The Oregon Trail
Roger Shaw was our guest speaker for this month. He has lived and worked in the USA for a number of years and has travelled extensively to the part of America he came to talk about. The Oregon Trail has been written into history and he spoke authoritatively on his subject. He shared some fascinating facts about this famous trail that took hundreds of thousands of migrants from the east coast of America to the west coast.
This video explains about the Oregon Trail and the risks the migrants took to try and achieve a better life for themselves. Those that made it through were granted land to start their homesteads on the west side of the USA.
(Note: we've borrowed this video from youtube, so be aware you may have an advert pop up at some point. Just click on the little x in the corner of the ad to make it go away!)
Roger is in the centre of this photograph, with some of our members.
We had another splendid turn out for Roger's talk. The photographs were taken of our members both during and after the meeting.
Further down the page we've added photographs in a Gallery. Most of the pictures were used in Roger's talk.
Clicking on any picture will enlarge it; and you can use the arrow keys to scroll through the pictures.
The links open up in a separate tab or window and give more information about the mission.
On the left is a link to a FlipBook that contains various links and an excellent explanation of the Oregon Trail.
We have taken this from Britannica (copyright) and hope it allows members to read all about this amazing story in book form.
If you prefer you can read it as a Portable Document File (pdf) by using the link below.
There is more on this fascinating story below, and nine interesting facts that may broaden your knowledge.
The Oregon Trail
In the spring of 1843, the first ripple of a coming tide of would-be settlers piled everything they owned into canvas-covered wagons, handcarts and any other vehicle that could move, and set out along a dim trace called ‘the Emigrant Road.’ They went by way of a route that was a broad ribbon of threads, sometimes intertwining, sometimes splitting off into frayed digressions. It ran beside waterways, stretched across tall-grass and short-grass prairies, wound through mountain passes, and then spanned the Pacific Slope to the promised lands of Oregon and California. One in 17 never made it. This road to the Far West soon became known by another name–the Oregon Trail.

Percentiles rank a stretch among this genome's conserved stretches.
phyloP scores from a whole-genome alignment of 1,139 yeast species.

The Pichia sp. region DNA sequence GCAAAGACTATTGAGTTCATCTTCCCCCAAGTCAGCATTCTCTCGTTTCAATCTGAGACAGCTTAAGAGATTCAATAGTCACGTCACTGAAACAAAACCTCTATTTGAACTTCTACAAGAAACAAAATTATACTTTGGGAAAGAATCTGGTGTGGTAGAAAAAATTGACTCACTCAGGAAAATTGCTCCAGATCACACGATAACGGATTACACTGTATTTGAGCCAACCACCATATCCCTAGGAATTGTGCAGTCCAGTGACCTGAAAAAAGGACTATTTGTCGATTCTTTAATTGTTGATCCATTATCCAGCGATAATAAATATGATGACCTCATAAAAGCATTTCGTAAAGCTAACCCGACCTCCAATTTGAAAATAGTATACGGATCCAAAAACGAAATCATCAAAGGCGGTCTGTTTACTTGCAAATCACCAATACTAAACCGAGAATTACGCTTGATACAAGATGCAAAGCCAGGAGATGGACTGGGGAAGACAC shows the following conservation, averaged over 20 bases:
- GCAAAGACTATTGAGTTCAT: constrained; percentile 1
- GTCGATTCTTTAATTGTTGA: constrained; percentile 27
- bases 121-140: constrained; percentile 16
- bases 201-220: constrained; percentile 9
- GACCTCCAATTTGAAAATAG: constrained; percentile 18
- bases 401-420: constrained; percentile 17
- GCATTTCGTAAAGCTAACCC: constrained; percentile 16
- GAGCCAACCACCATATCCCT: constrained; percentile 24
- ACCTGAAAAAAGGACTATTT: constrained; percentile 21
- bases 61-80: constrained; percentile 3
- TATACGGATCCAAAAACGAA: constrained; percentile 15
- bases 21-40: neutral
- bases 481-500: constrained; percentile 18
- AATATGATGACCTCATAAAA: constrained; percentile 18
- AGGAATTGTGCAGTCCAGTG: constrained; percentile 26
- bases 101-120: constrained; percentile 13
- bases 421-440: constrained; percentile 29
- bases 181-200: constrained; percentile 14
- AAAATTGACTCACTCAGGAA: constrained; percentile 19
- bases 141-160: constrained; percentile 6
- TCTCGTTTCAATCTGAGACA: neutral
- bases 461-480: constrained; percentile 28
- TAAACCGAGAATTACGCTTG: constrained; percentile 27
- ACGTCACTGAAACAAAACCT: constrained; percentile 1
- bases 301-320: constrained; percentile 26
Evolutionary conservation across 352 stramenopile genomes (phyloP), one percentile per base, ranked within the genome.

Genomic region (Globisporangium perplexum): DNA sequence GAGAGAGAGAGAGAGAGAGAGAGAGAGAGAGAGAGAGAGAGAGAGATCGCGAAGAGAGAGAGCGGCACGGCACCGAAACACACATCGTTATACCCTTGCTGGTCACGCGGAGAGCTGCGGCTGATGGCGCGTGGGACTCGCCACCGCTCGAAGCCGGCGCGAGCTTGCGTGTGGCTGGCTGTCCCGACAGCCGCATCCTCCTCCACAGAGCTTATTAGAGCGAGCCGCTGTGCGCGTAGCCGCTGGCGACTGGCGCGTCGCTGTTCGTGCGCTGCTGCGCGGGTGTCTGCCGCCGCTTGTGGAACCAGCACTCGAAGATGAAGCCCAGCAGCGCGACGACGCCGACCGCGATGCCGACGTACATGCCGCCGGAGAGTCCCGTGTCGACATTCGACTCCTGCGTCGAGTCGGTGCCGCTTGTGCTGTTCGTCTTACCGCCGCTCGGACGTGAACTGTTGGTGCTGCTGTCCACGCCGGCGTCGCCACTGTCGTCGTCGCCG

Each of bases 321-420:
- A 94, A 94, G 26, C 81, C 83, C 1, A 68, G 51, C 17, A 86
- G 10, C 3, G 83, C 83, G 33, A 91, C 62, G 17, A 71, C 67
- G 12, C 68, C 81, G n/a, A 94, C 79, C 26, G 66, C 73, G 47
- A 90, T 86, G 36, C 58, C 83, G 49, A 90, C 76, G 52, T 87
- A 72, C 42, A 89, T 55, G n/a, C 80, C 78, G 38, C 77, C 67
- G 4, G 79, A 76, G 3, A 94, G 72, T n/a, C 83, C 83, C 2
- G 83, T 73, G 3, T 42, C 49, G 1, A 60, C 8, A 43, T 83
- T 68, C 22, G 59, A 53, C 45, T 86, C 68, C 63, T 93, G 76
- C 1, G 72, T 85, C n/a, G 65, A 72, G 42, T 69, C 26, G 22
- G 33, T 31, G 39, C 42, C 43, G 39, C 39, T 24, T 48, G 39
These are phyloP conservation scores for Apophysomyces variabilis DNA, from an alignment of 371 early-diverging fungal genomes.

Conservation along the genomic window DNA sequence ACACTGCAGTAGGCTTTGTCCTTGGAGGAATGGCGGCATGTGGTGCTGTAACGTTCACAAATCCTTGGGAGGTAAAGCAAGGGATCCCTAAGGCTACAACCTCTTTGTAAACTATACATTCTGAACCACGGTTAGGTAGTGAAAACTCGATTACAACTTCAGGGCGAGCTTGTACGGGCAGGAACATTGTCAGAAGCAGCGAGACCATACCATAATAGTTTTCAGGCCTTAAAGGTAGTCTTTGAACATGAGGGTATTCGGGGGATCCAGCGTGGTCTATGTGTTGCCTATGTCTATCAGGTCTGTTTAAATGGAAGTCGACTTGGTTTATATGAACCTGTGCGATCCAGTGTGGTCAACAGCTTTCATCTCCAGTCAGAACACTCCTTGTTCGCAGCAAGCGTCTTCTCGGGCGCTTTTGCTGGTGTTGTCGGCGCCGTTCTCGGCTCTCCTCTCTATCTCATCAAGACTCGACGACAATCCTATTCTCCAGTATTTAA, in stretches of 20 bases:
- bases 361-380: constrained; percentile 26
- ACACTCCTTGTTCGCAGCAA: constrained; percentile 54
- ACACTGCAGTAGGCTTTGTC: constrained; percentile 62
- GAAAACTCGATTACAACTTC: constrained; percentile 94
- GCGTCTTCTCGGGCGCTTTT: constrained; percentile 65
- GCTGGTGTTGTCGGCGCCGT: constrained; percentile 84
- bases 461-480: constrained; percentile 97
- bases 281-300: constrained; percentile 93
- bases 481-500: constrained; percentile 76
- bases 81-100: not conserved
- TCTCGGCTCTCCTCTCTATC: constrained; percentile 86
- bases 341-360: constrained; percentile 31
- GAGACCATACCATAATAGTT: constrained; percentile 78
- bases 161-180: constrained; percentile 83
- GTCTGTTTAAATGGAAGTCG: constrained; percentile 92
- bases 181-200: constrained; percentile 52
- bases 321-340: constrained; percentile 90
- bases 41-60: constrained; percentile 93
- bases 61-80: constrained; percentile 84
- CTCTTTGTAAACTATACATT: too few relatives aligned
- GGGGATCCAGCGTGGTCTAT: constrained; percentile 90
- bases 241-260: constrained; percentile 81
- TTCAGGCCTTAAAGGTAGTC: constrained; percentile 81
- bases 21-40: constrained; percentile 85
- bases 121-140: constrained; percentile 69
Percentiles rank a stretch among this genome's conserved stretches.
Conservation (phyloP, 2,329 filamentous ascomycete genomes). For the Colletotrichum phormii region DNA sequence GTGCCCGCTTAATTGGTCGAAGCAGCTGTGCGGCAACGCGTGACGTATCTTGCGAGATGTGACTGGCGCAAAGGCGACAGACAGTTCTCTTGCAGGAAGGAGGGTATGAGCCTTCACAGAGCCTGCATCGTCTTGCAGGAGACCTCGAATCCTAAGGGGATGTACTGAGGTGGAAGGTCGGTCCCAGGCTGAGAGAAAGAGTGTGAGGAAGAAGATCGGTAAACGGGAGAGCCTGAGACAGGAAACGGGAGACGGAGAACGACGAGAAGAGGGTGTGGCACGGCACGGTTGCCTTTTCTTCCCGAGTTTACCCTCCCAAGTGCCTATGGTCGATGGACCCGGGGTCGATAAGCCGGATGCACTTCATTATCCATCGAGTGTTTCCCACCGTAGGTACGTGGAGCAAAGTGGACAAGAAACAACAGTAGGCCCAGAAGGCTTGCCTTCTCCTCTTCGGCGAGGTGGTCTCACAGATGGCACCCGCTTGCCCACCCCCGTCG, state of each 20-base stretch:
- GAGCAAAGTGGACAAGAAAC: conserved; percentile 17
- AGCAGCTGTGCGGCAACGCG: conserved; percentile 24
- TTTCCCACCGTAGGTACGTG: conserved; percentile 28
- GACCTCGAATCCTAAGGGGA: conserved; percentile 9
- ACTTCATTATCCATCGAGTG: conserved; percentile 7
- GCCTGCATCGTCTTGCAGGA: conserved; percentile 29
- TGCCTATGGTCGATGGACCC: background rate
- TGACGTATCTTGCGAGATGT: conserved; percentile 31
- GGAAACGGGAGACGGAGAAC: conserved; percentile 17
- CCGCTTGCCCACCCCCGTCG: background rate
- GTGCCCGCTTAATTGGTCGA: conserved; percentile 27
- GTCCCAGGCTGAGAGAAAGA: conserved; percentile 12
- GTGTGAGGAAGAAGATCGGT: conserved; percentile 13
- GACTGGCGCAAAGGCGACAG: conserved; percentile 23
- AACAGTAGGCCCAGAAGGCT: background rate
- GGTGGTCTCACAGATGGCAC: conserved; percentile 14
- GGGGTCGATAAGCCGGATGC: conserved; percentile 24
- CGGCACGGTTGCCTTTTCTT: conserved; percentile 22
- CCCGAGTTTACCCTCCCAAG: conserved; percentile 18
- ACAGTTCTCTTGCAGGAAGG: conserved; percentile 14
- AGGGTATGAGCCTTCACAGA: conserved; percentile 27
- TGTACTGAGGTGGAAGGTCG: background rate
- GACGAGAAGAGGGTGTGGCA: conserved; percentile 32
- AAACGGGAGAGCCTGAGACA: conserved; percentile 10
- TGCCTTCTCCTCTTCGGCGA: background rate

Even today, ruts from the wagon wheels remain etched indelibly in the fragile topsoil of the Western landscape. The Oregon Trail opened at a time when the westward settlement and development of the trans-Mississippi West had stalled at the Missouri River; Mexico still claimed all of California, and Alaska remained Russian territory. Everything from California to Alaska and between the Rocky Mountains and the Pacific Ocean was a British-held territory called Oregon. The trail pointed the way for the United States to expand westward to achieve what politicians of the day called its ‘Manifest Destiny’ to reach ‘from sea to shining sea.’
In 1843, the trickle of emigrants into Independence, Mo., began to swell. They came from all directions, by steamboat and over primitive roads that a day or two of heavy rain turned into quagmires. For the most part they were farmers–family men, with wives and children–who had a common goal of seeking a promised land of milk and honey in far-off Oregon, about which they knew as little as they did about how to get there. They did know that the back country of Iowa, Missouri and Arkansas had not proved to be a shining paradise. The doldrums that followed the depression of 1837 shrivelled the value of land and the price of crops, and malaria ravaged the bottomlands that once had promised so much.
9 Interesting Facts About The Oregon Trail
In the mid-19th century, the Oregon Trail was the main pathway for American emigrants searching for new lands and opportunity on the frontier. From its main departure points in Missouri, the grueling overland route stretched 2,000 miles over the Great Plains and the Continental Divide, finally ending in the fertile Willamette Valley or the gold fields of California. More than 400,000 pioneers traveled its trails in the boom years between 1840 and 1860, braving everything from disease outbreaks and wagon accidents to arid deserts and rushing river crossings. Below, check out nine surprising facts about the route that once served as the gateway to the American West.
While most Oregon-bound emigrants traveled a route that passed by landmarks in Missouri, Kansas, Nebraska, Wyoming, Idaho and Oregon, there was never just one set of wagon ruts leading west. Pioneers often spread out for several miles across the plains to hunt, find grazing patches for their animals and avoid the choking dust clouds kicked up by other wagon trains. As the years passed, enterprising settlers also blazed dozens of new trails, or cutoffs, that allowed travelers to bypass stopping points and reach their destination quicker. These shortcuts were especially popular in Wyoming, where the network of alternative pathways meandered more than a hundred miles north and south.
A pair of Protestant missionaries made one of the trail’s first wagon crossings
Frontier explorers and fur trappers blazed the rough outlines of the Oregon Trail in the early 19th century, but the route was initially considered too demanding for women, children or covered wagons to navigate. That changed in 1836, when newlywed missionaries Marcus and Narcissa Whitman took a small party of wagons from St. Louis to the Walla Walla Valley to minister to Cayuse Indians. 28-year-old Narcissa became the first white woman to traverse the Rocky Mountains, and her colorful letters home were later published in Eastern newspapers, convincing many would-be pioneers that it was possible for their families to survive the journey west. Still, it wasn’t until 1843 that the pioneer dam finally burst. That year, Marcus helped lead the first major wagon train of around 1,000 settlers along the Oregon Trail, an exodus now known as the “Great Migration.” Traffic soon skyrocketed, and by the late-1840s and early 1850s, upwards of 50,000 people were using the trail each year.